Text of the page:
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SPF - To Measure Sunscreens Effect Against UVB Rays

SPF - To Measure Sunscreens Effect Against UVB Rays

Getting some protection when exposing yourself to the sun would be just the thing that you need to maintain a healthy skin. Use a sunscreen product that has some degree of UV ray protection. The degree of protection that you can get would be listed as the SPF concentration.

SPF is short for 'Sun Protection Factor'. You can spot it as a number listed on a sunscreen product's bottle or label. There are various types of SPFs. There are types that protect you from UVA radiation. There are also types that protect you from UVB radiation, which is the number one cause of skin burning. However, to maximize your use of your SPF sunscreen lotion, it is best that you get one that can protect you from both UVA and UVB radiation.

What Is Sunscreen?
Sunscreen comes in many different formulations including lotions, creams, oils, sticks, butters, spray pastes, sprays, gels or other topical agents that absorb or reflect some of the  sun’s ultraviolet (UV) radiation on the skin exposed to sunlight thus helps protect against sunburn.

However, the use of sunscreen is controversial for various reasons: many sunscreen do not block UVA radiation, which does not cause sunburn but can increase the rate of melanoma; people using sunscreens may be exposed to high UVA levels without realizing it. The use of broad-spectrum (UVA/UVB) sunscreens can address this concern.

What Is SPF?
The SPF (Sun Protection Factor) value indicates the level of sunburn protection provided by the sunscreen product. All sunscreens must be tested according to an SPF test procedure. The test measures the amount of ultraviolet (UV) radiation exposure it takes to cause sunburn when a person is using a sunscreen in comparison to how much UV exposure it takes to cause a sunburn when they do not use a sunscreen.

The Sun Protection Factor (SPF) displayed on the sunscreen label ranges from 2 to as high as 50 and refers to the product's ability to screen or block out the sun's harmful rays. For example, if you use a sunscreen with an SPF 15, you can be in the sun 15 times longer that you can without sunscreen before burning. Consumers need to be aware that SPF protection does not increase proportionally with an increased SPF number. While an SPF of 2 will absorb 50% of ultraviolet radiation, an SPF of 15 absorbs 93% and an SPF of 30 absorbs 97%.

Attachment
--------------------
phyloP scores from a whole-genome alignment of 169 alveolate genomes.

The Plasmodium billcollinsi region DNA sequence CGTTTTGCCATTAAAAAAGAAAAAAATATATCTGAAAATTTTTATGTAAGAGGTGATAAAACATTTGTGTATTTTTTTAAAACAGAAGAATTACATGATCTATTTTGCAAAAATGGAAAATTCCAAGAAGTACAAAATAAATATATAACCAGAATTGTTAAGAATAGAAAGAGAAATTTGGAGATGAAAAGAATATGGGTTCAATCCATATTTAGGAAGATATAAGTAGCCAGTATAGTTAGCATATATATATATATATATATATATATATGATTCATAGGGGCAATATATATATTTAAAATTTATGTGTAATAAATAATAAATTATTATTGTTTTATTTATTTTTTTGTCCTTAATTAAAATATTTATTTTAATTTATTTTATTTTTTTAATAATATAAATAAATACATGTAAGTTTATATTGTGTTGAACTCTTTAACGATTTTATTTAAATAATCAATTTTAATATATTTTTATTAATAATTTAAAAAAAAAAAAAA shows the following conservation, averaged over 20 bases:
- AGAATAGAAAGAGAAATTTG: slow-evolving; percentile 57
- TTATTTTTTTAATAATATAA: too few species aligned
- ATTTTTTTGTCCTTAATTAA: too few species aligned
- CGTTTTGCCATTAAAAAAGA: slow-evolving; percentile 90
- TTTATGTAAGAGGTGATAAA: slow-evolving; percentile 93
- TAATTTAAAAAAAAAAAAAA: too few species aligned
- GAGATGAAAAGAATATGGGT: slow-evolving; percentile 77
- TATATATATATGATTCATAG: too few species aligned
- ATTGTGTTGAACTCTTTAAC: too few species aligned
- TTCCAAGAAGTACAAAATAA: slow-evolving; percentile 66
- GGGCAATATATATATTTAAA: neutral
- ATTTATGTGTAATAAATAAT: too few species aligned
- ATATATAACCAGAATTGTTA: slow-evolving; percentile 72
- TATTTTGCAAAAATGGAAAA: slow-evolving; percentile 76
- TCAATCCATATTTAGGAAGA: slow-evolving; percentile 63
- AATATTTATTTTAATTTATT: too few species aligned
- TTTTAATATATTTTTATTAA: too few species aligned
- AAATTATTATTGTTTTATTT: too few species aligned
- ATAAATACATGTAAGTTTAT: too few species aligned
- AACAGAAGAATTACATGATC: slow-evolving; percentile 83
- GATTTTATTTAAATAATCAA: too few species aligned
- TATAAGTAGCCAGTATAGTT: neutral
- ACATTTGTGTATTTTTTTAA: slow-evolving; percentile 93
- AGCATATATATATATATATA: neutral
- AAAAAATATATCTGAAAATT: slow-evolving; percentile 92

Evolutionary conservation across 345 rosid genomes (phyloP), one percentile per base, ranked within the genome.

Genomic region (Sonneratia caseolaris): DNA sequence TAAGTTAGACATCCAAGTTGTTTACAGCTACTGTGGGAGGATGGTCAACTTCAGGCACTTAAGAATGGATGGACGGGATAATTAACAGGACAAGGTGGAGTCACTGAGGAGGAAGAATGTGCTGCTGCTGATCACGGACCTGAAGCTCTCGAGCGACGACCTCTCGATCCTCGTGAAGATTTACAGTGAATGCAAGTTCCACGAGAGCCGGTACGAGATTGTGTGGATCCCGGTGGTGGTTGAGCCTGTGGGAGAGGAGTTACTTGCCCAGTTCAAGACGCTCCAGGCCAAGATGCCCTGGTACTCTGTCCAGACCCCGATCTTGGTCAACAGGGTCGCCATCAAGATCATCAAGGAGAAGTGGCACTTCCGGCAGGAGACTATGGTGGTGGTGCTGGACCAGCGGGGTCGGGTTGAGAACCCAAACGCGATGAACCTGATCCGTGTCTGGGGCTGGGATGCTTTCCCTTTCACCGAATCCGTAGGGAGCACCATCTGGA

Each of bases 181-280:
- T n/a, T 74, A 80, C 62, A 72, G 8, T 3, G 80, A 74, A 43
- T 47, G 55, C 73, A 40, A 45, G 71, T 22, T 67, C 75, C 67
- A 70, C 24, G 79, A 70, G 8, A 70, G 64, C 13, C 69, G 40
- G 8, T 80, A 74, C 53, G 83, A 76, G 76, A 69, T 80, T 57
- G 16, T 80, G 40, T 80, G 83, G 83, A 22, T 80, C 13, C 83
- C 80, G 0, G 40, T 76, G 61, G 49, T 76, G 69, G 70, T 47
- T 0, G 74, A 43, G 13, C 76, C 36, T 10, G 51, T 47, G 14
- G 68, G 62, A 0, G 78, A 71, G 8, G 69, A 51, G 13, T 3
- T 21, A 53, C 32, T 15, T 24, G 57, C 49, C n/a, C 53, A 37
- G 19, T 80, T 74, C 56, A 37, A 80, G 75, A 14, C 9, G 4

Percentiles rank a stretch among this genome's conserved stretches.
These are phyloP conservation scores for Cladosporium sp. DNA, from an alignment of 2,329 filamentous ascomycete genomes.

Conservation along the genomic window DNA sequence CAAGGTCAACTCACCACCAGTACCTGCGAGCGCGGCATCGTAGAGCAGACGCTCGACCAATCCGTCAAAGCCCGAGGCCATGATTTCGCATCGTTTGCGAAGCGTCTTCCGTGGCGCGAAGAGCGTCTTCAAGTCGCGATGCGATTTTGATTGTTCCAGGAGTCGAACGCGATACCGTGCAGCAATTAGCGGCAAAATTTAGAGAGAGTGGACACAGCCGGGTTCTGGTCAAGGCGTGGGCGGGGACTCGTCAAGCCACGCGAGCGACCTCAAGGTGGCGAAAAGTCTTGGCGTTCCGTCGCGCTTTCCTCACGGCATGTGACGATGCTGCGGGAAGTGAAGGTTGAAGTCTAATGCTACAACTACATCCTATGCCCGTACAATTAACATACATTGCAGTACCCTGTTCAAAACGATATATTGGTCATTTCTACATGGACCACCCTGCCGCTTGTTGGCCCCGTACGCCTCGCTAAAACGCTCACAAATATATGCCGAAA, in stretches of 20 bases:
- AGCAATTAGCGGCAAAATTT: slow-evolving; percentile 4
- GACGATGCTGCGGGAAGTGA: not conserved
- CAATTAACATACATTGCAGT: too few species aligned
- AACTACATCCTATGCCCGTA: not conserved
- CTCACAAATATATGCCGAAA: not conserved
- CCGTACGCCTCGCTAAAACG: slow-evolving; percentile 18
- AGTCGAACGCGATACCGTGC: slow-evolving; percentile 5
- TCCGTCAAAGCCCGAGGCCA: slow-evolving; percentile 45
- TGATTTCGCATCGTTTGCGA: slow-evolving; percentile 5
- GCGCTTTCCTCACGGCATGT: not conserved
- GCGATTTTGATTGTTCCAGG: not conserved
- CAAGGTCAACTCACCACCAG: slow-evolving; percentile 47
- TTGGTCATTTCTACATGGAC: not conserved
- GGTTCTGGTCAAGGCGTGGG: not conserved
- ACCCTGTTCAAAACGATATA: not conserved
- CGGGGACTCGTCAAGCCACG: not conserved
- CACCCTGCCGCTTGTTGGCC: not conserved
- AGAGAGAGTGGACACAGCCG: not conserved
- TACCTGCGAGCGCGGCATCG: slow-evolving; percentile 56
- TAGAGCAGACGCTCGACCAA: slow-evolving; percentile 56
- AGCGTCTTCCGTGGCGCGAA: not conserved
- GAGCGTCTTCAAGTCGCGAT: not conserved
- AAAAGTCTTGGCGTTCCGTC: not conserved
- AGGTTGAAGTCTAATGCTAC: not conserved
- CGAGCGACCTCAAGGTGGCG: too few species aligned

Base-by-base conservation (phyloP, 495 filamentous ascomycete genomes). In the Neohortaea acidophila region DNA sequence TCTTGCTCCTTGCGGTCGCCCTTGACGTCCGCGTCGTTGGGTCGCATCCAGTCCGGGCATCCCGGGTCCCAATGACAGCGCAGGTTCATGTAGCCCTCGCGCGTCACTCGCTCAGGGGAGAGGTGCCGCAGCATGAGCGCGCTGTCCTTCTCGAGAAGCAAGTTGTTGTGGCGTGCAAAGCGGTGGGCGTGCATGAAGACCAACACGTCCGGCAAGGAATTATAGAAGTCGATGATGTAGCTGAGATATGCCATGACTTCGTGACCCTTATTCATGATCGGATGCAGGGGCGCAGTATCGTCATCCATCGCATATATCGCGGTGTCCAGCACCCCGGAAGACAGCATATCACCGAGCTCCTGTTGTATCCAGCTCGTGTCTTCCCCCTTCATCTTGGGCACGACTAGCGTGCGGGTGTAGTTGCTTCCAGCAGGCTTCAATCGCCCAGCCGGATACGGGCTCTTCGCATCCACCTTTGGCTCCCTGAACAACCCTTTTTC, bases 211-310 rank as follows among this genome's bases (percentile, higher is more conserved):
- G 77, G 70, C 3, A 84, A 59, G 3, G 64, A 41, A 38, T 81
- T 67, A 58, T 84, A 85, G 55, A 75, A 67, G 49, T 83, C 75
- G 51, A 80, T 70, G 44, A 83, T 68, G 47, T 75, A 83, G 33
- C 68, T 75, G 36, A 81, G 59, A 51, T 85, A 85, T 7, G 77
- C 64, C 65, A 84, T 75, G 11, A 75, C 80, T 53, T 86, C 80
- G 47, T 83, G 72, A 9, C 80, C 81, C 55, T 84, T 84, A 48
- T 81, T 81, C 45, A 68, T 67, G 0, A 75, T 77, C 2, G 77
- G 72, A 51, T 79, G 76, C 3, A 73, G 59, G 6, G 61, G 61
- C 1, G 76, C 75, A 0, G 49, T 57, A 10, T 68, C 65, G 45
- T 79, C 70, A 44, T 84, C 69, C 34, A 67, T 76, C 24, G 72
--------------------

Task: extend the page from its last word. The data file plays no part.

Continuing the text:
How do you select a sunscreen?
With so many brands of sunscreen available, selecting the right sunscreen can be difficult. These tips may help you in making your selection:

• Dermatologists strongly recommend using a sunscreen with an SPF 15 or greater year-round for all skin types. If you are fair-skinned and sunburn easily, you may want to select a sunscreen with a higher SPF to provide additional protection. Using a cream, oil or lotion is a matter of personal choice, but keep in mind that most oils do not contain sufficient amounts of sunscreen and usually have an SPF of less than 2. All sunscreens need to be reapplied, so follow the guidelines written on the sunscreen bottle. Gel sunscreens tend to sweat off and, therefore, need to be reapplied more frequently. Remember, expensive sunscreens are not necessarily of better quality.

SPF Suncreen Products

• Choose a "broad-spectrum" sunscreen that protects against UVB and UVA radiation. PABA, or para-aminobenzoic acid, was one of the original ultraviolet B (UVB) protecting ingredients in sunscreens. However, some people's skin is sensitive to PABA, and it also can cause staining of clothing. Today, PABA has been refined and newer ingredients called PABA esters (such as glycerol PABA, padimate A and padimate O) can be found in sunscreens. PABA and PABA esters only protect against UVB radiation, the sun's burning rays that are the primary cause of sunburn and skin cancer. Also look for other UVB absorbers listed in the ingredients such as salicylates and cinnamates.

• You should look for a sunscreen that also protects against ultraviolet A (UVA) radiation, those rays that penetrate deeper into the skin and are the culprits in premature aging and wrinkling of the skin.

Is there a difference between "waterproof" and "water-resistant?"
How well the sunscreen stays on the skin after swimming, bathing or perspiring is just as important as the SPF level. The FDA considers a product "water-resistant" if it maintains its SPF level after 40 minutes of water exposure. A product is considered "waterproof" if it maintains its SPF level following 80 minutes of exposure to water. If you participate in outdoor recreational activities including swimming, you may want to choose a waterproof sunscreen.

What is the difference between sunscreen and sunblock?
Sunscreens can be classified into two major types: chemical and physical. Chemical sunscreens contain special ingredients that act as filters and reduce ultraviolet radiation penetration to the skin. These sunscreens often are colorless and maintain a thin visible film on the skin. These sunscreens usually contain UVB absorbing chemicals and more recently contain UVA absorbers as well.